What's In Blue

Briefing and Consultations on the UN Mission in Colombia

Tomorrow (5 April), the Security Council will be briefed by Special Representative and head of the UN Mission in Colombia Jean Arnault on the Secretary-General’s latest report (S/2017/252) on the implementation of the mission’s mandate, followed by consultations.

The meeting is expected to focus on the mission’s efforts to ensure timely delivery of its mandate, despite delays in the construction of the Transitional Local Zones and Points for Normalisation and the provision of basic services in these areas. The Secretary-General in his report underlines how the parties have nevertheless reiterated their determination to complete the laying down of arms process by the end of the 180-day timeline established in the peace agreement (which falls on 1 June).

Regarding the verification of the ceasefire and the cessation of hostilities, Arnault is expected to brief Council members on the work of the tripartite Monitoring and Verification Mechanism (MVM). The bilateral ceasefire and cessation of hostilities between the Government and the Fuerzas Armadas Revolucionarias de Colombia – Ejército del Pueblo (FARC-EP) continues to hold, but Arnault may elaborate on the few instances of compliance failures and violations of the ceasefire and cessation of hostilities protocols verified by the MVM.

Of particular interest to Council members will be the implications of the presence of non-state armed groups (including the guerrilla Ejército de Liberación Nacional, successors of former paramilitary groups, and other groups linked to organised crime) in the areas vacated by the FARC-EP. Council members might be interested in asking Arnault about cooperation with the Office of the High Commissioner for Human Rights (OHCHR) in Colombia regarding the trend of deadly attacks against community leaders and human rights defenders in some of these areas.

Since the report raises concerns about the reported desertion of two to five per cent of FARC-EP members, Arnault may explain the motivations behind this phenomenon. Members may be interested in learning about the measures taken to address the needs of combatants so they are less inclined to desert.

The laying down of weapons has faced several delays particularly related to the transfer of FARC-EP combatants to the 26 Transitional Local Zones and Points for Normalisation where the laydown of weapons was expected to take place. The process, however, has started in temporary camps.

The Mission has just concluded the registration of weapons. The timeline set out in the agreement specified that by 1 March the FARC-EP was to have delivered 30 per cent of its arms to the mission, followed by the storing of the remaining arms in two subsequent phases, but the delivery of arms to the mission is behind schedule. According to the report of the Secretary-General, the FARC-EP has stressed its readiness to move forward with the laying down of weapons in parallel with progress in improving the living conditions in the sites, and in implementing specific commitments of the Government, including legal and security guarantees for FARC-EP members and plans for their socio-economic reintegration. Some of these issues were discussed at a high-level meeting of the parties on 25-26 March. Council members may inquire about the efforts to ensure progress on this track, and whether Arnault expects the final deadline established by the agreement for the final laydown of weapons (1 June) to be met.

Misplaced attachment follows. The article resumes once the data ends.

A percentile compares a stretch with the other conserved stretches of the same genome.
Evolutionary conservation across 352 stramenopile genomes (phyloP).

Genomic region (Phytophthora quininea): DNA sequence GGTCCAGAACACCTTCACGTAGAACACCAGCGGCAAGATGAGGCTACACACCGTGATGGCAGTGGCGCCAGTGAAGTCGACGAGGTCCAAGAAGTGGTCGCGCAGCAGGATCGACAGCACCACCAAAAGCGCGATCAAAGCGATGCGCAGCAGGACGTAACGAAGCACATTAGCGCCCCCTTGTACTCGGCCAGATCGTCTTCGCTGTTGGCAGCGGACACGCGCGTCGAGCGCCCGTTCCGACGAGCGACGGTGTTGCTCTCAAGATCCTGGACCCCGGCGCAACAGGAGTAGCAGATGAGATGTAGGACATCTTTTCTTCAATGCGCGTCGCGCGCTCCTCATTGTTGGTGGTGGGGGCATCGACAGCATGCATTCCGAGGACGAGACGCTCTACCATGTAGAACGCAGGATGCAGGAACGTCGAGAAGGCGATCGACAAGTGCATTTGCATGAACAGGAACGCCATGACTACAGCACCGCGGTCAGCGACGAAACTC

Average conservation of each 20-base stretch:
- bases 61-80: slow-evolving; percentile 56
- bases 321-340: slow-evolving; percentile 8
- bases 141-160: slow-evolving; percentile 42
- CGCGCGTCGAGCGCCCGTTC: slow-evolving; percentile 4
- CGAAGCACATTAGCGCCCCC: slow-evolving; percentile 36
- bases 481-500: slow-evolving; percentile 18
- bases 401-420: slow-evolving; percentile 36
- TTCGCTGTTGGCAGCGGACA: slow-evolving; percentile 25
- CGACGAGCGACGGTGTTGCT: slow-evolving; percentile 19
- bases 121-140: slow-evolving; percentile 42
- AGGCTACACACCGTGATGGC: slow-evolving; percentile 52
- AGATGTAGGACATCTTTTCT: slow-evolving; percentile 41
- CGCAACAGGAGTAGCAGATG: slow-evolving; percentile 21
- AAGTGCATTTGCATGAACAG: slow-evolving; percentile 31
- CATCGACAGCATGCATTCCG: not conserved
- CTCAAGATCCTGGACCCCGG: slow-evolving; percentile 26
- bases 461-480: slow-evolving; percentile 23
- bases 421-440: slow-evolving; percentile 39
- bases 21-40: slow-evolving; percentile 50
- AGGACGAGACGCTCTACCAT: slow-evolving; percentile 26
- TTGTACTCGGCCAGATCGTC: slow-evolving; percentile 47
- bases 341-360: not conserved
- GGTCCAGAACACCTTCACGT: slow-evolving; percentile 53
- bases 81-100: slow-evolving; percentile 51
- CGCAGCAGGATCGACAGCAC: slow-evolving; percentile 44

Council members might be interested in other measures taken to implement the agreement that, although not the responsibility of the mission, frame the environment in which it operates. This includes the implementation of the amnesty law and the work of the special peace jurisdiction in adjudicating crimes committed during the conflict, the transformation of the FARC-EP into a political party, and assurances that the civilian population in remote areas benefits from the dividends of peace. In this context, Arnault may address the issues that continue to be of concern to those who supported the “no” vote in the October 2016 plebiscite on the agreement and continue to be critical of the peace process, as well as whether the progress made is irreversible, particularly given that general elections are due to be held in May 2018 and could bring into power politicians critical of the agreement.

In the agreement, the parties agreed to ask the UN, through the General Assembly, to deploy a second political mission with a mandate to verify the reintegration of ex-combatants and their protection, including from paramilitary groups. According to the agreement, this mission, which would be deployed after the current mandate of the UN Mission in Colombia ends in September, would have a three-year duration. The parties reiterated their commitment to request this mission in a 23 March communiqué and Council members might want to hear Arnault’s assessment of its sequencing.

On 9 March, in a meeting held under “any other business” at the initiative of Uruguay, Council members agreed to visit Colombia in May. Members have just agreed to the visit’s terms of reference, and might be interested in discussing with Arnault how the visiting mission can be most effective in support of the implementation of the mandate of the UN Mission in Colombia.

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